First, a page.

In NSW, a Power of Attorney is a legal document that allows you to appoint a person to make financial decisions on your behalf and manage your assets and property. This person is called the ‘attorney’.

This document authorises your attorney to deal with your assets and property, including:

  • access your bank accounts and set up or cancel direct debits;
  • buy and sell shares;
  • sell personal belongings;
  • sell, lease or mortgage real estate; and
  • access your private financial information.

You can also specify additional powers you wish your attorney to have, which may include powers to:

  • make, vary or renew a superannuation binding death nomination;
  • make provision for a spouse or dependent for reasonable medical and living expenses; and
  • receive payment or compensation for acting as your attorney.

In NSW, an attorney cannot make medical or lifestyle decisions, which requires an Enduring Guardian.

An ‘Enduring’ Power of attorney differs to a ‘General’ Power of Attorney. The documents are similar, however a General Power of Attorney terminates if you lose decision-making capacity whereas an Enduring Power of Attorney continues to operate even if you lose capacity. You can execute an Enduring Power of Attorney that only starts once a medical practitioner has confirmed that you have lost capacity to manage your own finances, at which point the attorney is authorised to take over.

You should appoint a person or persons you trust to act in your best interests. If you appoint more than one attorney, you can appoint them to act ‘jointly’ where they must make all decisions together or ‘jointly and severally’ where the attorneys can act independently and only one is required for authorisation.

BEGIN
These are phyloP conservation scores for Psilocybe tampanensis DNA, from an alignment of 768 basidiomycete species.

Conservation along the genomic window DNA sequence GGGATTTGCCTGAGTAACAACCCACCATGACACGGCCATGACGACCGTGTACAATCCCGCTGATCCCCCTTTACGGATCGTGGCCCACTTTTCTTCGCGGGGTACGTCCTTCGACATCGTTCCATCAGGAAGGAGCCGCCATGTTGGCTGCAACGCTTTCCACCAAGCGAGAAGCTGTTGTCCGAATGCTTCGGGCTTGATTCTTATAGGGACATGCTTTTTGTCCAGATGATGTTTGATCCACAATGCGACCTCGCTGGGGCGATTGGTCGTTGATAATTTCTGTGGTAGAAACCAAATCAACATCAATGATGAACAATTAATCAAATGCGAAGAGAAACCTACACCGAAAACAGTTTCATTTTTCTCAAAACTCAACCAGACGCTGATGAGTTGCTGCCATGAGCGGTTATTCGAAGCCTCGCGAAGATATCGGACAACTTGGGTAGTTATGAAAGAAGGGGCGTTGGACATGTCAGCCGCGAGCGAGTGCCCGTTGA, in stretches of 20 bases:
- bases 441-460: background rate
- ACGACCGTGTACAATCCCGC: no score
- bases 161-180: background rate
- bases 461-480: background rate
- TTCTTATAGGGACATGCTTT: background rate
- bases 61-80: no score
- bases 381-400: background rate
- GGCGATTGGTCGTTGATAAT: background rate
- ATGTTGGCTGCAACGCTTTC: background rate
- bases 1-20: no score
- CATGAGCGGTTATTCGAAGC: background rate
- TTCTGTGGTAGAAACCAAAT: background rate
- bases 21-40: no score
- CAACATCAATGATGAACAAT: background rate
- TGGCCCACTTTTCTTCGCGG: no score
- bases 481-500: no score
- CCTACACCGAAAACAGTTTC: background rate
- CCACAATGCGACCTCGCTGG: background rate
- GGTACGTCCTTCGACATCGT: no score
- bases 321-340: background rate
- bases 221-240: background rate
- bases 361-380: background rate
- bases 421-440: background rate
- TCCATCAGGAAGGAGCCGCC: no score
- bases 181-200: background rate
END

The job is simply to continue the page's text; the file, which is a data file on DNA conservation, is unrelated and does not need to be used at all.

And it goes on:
A person can temporarily or permanently lose decision-making capacity at any time due to illness, injury, brain damage or dementia. It is therefore important to create an Enduring Power of Attorney when you are of sound mind. If you do not have an Enduring Power of Attorney and have lost the capacity to manage your own finances and property, a family member, friend or interested party may apply to the NSW Civil and Administrative Tribunal for a financial manager to be appointed.

The Tribunal decides who to appoint as your financial manager. This is not ideal as the application process to the Tribunal can take a few months and the Tribunal may appoint a person you would not have chosen. The appointment is usually only for a limited time, which may result in your family members or friends needing to reapply to the Tribunal every year or so to be reappointed. If the Tribunal decides that a suitable person is not available, they may appoint the NSW Trustee and Guardian as your financial manager. The NSW Trustee and Guardian charge fees for acting in this role and one or more government employees will make decisions in relation to how your property is managed and how your finances are utilised in your best interests.

Each State and Territory has different requirements in relation to Powers of Attorney. For example, in ACT the Enduring Power of Attorney allows you to appoint an attorney to make financial and medical decisions on your behalf. In NSW, the two roles are separated with the guardian appointed under the Enduring Guardian restricted to making medical and lifestyle decisions, and the attorney appointed under the Enduring Power of Attorney restricted to making legal and financial decisions.

While different States may recognise Enduring Powers of Attorney made in other jurisdictions, it is common to prepare Enduring Powers of Attorney documents for each State that you own property in or commonly reside in. This can sometimes be easier and more cost effective than registering an Enduring Power of Attorney from one State into another State. If you live between States, own property in multiple States, or are moving to a new State, we recommend seeking legal advice to see how this may affect your Enduring Power of Attorney.